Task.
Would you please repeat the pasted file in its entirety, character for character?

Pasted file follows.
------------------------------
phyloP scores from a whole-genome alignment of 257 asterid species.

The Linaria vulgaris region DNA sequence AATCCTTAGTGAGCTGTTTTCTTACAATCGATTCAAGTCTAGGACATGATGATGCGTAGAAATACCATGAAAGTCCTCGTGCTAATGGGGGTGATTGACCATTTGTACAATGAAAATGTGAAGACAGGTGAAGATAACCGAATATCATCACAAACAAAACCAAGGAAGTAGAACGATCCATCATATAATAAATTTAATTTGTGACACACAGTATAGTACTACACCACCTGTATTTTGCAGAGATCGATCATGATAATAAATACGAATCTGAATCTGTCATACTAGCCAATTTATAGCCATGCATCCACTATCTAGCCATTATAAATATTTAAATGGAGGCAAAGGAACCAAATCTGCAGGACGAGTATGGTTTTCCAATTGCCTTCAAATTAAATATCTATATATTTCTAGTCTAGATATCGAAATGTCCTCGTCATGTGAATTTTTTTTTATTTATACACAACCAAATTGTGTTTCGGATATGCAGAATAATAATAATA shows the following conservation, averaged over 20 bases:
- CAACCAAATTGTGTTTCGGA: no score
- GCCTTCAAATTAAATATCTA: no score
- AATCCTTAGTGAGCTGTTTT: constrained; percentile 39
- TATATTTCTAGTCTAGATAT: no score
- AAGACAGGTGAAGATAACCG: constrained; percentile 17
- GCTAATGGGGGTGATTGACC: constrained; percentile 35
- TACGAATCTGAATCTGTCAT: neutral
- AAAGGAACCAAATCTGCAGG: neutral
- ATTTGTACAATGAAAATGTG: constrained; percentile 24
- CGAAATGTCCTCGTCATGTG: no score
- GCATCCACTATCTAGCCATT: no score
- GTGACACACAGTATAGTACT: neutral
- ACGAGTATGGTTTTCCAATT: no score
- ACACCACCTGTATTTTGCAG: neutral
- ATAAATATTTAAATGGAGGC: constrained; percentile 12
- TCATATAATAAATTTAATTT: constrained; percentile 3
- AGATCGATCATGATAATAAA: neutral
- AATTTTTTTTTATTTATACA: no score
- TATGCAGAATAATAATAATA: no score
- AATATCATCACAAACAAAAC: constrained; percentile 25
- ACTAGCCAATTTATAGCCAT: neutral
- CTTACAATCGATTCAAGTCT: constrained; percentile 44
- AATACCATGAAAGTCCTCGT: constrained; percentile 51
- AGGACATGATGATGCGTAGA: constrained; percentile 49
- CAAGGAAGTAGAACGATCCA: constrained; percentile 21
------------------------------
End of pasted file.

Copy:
phyloP scores from a whole-genome alignment of 257 asterid species.

The Linaria vulgaris region DNA sequence AATCCTTAGTGAGCTGTTTTCTTACAATCGATTCAAGTCTAGGACATGATGATGCGTAGAAATACCATGAAAGTCCTCGTGCTAATGGGGGTGATTGACCATTTGTACAATGAAAATGTGAAGACAGGTGAAGATAACCGAATATCATCACAAACAAAACCAAGGAAGTAGAACGATCCATCATATAATAAATTTAATTTGTGACACACAGTATAGTACTACACCACCTGTATTTTGCAGAGATCGATCATGATAATAAATACGAATCTGAATCTGTCATACTAGCCAATTTATAGCCATGCATCCACTATCTAGCCATTATAAATATTTAAATGGAGGCAAAGGAACCAAATCTGCAGGACGAGTATGGTTTTCCAATTGCCTTCAAATTAAATATCTATATATTTCTAGTCTAGATATCGAAATGTCCTCGTCATGTGAATTTTTTTTTATTTATACACAACCAAATTGTGTTTCGGATATGCAGAATAATAATAATA shows the following conservation, averaged over 20 bases:
- CAACCAAATTGTGTTTCGGA: no score
- GCCTTCAAATTAAATATCTA: no score
- AATCCTTAGTGAGCTGTTTT: constrained; percentile 39
- TATATTTCTAGTCTAGATAT: no score
- AAGACAGGTGAAGATAACCG: constrained; percentile 17
- GCTAATGGGGGTGATTGACC: constrained; percentile 35
- TACGAATCTGAATCTGTCAT: neutral
- AAAGGAACCAAATCTGCAGG: neutral
- ATTTGTACAATGAAAATGTG: constrained; percentile 24
- CGAAATGTCCTCGTCATGTG: no score
- GCATCCACTATCTAGCCATT: no score
- GTGACACACAGTATAGTACT: neutral
- ACGAGTATGGTTTTCCAATT: no score
- ACACCACCTGTATTTTGCAG: neutral
- ATAAATATTTAAATGGAGGC: constrained; percentile 12
- TCATATAATAAATTTAATTT: constrained; percentile 3
- AGATCGATCATGATAATAAA: neutral
- AATTTTTTTTTATTTATACA: no score
- TATGCAGAATAATAATAATA: no score
- AATATCATCACAAACAAAAC: constrained; percentile 25
- ACTAGCCAATTTATAGCCAT: neutral
- CTTACAATCGATTCAAGTCT: constrained; percentile 44
- AATACCATGAAAGTCCTCGT: constrained; percentile 51
- AGGACATGATGATGCGTAGA: constrained; percentile 49
- CAAGGAAGTAGAACGATCCA: constrained; percentile 21